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SEA Currents September 28th, 2020
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Reflections From the Transforming Research Conference

Posted by on January 21st, 2020 Posted in: All Posts

Guest Post by Arian Abdulla, Biomedical Information Specialist, Claude Moore Health Sciences Library

On September 27-29 2019, I was fortunate to attend the Transforming Research Conference in Washington DC. The conference welcomed stakeholders across the research ecosystem including a diverse, international audience. The meeting format encouraged a lively discussion among the attendees. The five themes for discussion were:

  • Data governance and open data
  • Macroscale research transformation: How government and funders affect change
  • Science analytics for portfolio management and opportunity targeting
  • Managing the cycle of research planning, portfolio management, and evaluation
  • Entrepreneurialism, collaborations, and economic impact.

My hope before the conference was to connect with professionals from different fields, and in that regard, the conference did not disappoint. I was able to hear different perspectives on several topics and Initiatives toward Open Science. It was valuable to learn about new developments from NIH such as the New PubMed Labs, and Data sharing initiatives with NIH FigShare. NIH Office of Portfolio Analysis demonstrated the work they are doing including the development of metrics such as the Relative Citation, Ratio, iCite, and iSearch tools they use to evaluate and measure research.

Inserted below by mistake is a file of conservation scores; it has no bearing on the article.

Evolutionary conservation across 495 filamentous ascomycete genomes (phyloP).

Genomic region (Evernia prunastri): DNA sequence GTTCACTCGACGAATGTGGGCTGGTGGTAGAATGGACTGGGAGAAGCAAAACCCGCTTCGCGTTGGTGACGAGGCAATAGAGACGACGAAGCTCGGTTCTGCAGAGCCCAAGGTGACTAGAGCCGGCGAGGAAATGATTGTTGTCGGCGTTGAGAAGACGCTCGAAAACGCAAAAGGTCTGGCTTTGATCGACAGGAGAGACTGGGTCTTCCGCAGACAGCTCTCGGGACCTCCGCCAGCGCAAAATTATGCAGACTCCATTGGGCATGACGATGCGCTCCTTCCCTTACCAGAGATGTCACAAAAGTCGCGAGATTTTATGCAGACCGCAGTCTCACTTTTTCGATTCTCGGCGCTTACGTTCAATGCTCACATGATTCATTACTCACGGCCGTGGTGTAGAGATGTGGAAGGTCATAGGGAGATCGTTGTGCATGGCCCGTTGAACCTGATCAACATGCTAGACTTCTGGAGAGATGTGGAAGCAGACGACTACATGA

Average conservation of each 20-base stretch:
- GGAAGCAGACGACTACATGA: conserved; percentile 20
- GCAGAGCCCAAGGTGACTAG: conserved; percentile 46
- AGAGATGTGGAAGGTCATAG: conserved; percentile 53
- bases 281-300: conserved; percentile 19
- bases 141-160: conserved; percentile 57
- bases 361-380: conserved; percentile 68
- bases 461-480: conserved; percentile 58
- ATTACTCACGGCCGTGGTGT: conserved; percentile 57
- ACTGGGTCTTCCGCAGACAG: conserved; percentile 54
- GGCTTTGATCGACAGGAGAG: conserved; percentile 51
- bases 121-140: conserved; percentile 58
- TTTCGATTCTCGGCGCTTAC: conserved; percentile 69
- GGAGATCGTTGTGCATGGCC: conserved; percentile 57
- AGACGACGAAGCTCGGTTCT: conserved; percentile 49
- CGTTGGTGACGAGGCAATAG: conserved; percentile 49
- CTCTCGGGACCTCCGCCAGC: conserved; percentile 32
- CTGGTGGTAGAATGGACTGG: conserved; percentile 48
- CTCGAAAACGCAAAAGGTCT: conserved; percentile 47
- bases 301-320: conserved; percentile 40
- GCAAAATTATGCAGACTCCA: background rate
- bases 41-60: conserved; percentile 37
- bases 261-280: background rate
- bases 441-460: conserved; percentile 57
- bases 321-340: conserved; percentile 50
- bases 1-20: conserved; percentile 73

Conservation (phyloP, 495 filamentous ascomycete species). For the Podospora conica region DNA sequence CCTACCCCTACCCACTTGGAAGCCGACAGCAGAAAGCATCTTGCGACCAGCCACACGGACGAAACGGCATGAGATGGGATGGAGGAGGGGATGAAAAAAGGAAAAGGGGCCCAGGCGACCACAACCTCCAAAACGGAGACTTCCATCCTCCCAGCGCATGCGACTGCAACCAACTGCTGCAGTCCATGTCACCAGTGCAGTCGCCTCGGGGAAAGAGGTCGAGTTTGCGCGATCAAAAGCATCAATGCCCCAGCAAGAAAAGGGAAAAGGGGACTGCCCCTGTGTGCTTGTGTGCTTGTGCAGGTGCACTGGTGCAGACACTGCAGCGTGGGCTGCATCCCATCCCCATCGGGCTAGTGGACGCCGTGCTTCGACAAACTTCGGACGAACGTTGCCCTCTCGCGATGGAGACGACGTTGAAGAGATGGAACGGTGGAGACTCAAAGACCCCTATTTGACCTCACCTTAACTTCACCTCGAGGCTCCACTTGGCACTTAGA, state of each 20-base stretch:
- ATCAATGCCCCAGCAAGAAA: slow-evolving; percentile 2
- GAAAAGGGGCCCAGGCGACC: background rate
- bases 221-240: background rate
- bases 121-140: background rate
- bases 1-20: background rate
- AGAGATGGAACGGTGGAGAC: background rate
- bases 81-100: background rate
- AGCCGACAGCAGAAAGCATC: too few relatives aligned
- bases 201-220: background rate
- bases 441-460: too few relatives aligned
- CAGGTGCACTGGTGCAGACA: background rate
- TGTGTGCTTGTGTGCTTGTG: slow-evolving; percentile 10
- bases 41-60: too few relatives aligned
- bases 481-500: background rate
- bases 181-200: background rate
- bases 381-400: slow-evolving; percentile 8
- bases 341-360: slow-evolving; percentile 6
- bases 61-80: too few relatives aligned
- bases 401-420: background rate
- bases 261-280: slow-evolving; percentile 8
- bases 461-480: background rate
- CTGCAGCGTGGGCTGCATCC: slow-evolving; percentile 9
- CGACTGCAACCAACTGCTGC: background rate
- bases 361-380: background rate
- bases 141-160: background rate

After attending this conference, I feel more confident to connect my patrons with several sources of information that are hosted by NLM. Furthermore to promote Open Science among researchers at my institution I have created a LibGuide with ORCID information, and how the researchers can create and use the ORCID ID. ORCID identifier ensures that all of the researcher’s work will be associated with their name consistently and recognizably. I also presented an Open Science seminar for the Engineering faculty at the University of Virginia, and there was positive feedback by the faculty and their engagement with open science is trending in the right direction.

For those interested, the recording of the entire program is available here:


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